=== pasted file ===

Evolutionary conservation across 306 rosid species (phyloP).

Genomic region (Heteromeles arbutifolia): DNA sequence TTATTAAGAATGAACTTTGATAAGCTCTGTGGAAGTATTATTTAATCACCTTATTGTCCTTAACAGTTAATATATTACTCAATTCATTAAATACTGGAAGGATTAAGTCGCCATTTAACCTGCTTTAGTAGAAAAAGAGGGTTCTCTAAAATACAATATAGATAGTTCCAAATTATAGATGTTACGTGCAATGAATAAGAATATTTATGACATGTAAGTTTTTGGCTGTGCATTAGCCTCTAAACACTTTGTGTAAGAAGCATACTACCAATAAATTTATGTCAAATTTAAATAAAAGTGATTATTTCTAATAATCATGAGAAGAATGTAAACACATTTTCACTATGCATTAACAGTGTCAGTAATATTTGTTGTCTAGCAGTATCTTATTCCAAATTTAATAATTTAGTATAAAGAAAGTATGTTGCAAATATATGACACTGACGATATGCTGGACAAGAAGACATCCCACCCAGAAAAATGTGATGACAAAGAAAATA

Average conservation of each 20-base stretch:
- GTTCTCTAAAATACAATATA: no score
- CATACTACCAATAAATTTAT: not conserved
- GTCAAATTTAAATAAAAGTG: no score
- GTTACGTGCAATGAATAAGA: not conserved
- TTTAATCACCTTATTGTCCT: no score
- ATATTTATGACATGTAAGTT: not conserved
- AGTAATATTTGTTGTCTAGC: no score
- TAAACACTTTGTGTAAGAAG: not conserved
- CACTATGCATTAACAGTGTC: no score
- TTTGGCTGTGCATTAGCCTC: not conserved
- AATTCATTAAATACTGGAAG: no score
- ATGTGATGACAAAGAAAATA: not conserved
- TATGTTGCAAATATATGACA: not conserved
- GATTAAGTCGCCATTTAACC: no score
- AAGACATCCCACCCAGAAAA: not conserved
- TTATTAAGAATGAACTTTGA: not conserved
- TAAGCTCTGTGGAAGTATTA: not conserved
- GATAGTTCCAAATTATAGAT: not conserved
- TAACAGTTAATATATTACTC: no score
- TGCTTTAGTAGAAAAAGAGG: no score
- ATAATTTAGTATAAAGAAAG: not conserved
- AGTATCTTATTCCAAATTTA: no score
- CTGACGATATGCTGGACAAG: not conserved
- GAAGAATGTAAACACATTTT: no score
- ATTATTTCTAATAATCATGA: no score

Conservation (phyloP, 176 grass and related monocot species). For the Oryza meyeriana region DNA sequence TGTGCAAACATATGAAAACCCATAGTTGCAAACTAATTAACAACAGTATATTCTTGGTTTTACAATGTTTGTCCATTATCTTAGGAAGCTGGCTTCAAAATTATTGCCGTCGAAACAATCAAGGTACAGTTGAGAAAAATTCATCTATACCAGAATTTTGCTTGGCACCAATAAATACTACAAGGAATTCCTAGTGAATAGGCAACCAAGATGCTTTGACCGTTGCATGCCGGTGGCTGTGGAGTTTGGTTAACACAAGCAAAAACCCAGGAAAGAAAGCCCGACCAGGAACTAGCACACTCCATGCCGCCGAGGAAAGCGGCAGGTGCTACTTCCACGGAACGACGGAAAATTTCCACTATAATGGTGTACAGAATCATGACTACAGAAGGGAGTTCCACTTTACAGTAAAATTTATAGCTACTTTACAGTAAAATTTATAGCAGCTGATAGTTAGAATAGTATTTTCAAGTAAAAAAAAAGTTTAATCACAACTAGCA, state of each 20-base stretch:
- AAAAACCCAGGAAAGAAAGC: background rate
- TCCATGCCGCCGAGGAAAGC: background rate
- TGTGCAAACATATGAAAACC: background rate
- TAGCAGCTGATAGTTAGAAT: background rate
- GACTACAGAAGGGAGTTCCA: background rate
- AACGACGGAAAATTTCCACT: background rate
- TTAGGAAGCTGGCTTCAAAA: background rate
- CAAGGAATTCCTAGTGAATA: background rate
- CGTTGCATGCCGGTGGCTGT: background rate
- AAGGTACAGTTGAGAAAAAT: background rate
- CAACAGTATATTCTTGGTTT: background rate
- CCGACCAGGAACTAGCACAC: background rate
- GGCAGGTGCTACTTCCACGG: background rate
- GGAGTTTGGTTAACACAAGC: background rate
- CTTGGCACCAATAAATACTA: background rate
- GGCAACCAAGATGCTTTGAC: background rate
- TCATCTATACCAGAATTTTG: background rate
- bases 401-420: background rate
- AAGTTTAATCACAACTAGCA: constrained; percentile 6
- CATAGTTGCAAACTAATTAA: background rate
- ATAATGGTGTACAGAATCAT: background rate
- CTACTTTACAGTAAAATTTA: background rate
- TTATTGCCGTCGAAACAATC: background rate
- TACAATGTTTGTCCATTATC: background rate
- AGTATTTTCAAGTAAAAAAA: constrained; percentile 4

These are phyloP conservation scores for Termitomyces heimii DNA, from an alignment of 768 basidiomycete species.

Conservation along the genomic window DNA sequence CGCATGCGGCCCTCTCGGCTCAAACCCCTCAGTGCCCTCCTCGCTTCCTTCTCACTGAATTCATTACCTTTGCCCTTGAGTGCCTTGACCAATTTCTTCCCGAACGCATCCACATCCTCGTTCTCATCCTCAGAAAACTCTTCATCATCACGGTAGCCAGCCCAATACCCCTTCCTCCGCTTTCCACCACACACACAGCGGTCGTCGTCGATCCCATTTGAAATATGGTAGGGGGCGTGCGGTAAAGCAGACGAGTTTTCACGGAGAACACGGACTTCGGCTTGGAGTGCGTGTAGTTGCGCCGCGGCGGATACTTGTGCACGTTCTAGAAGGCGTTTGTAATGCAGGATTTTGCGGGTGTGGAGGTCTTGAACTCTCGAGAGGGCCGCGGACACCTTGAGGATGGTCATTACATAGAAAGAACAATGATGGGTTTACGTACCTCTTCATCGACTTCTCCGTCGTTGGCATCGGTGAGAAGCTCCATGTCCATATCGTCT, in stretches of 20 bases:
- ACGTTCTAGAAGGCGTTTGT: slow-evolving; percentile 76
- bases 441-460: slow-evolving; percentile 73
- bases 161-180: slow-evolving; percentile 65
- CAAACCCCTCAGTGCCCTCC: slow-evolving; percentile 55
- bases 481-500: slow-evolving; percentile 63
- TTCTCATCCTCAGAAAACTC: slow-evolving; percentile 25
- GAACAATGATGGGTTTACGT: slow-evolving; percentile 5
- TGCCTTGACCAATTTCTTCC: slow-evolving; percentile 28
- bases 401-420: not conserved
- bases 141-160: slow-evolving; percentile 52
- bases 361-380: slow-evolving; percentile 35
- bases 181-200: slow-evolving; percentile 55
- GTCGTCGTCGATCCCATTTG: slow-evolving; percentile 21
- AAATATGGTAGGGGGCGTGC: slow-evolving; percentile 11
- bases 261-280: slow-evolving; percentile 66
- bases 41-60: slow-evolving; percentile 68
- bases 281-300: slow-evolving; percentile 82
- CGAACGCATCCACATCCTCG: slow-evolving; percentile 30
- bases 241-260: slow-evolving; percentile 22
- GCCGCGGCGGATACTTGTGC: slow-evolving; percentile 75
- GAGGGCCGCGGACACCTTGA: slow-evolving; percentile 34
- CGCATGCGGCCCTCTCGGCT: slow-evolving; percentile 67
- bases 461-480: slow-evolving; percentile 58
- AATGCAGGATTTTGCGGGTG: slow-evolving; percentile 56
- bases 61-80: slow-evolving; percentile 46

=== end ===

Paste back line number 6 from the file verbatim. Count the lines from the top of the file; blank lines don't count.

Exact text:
- GTCAAATTTAAATAAAAGTG: no score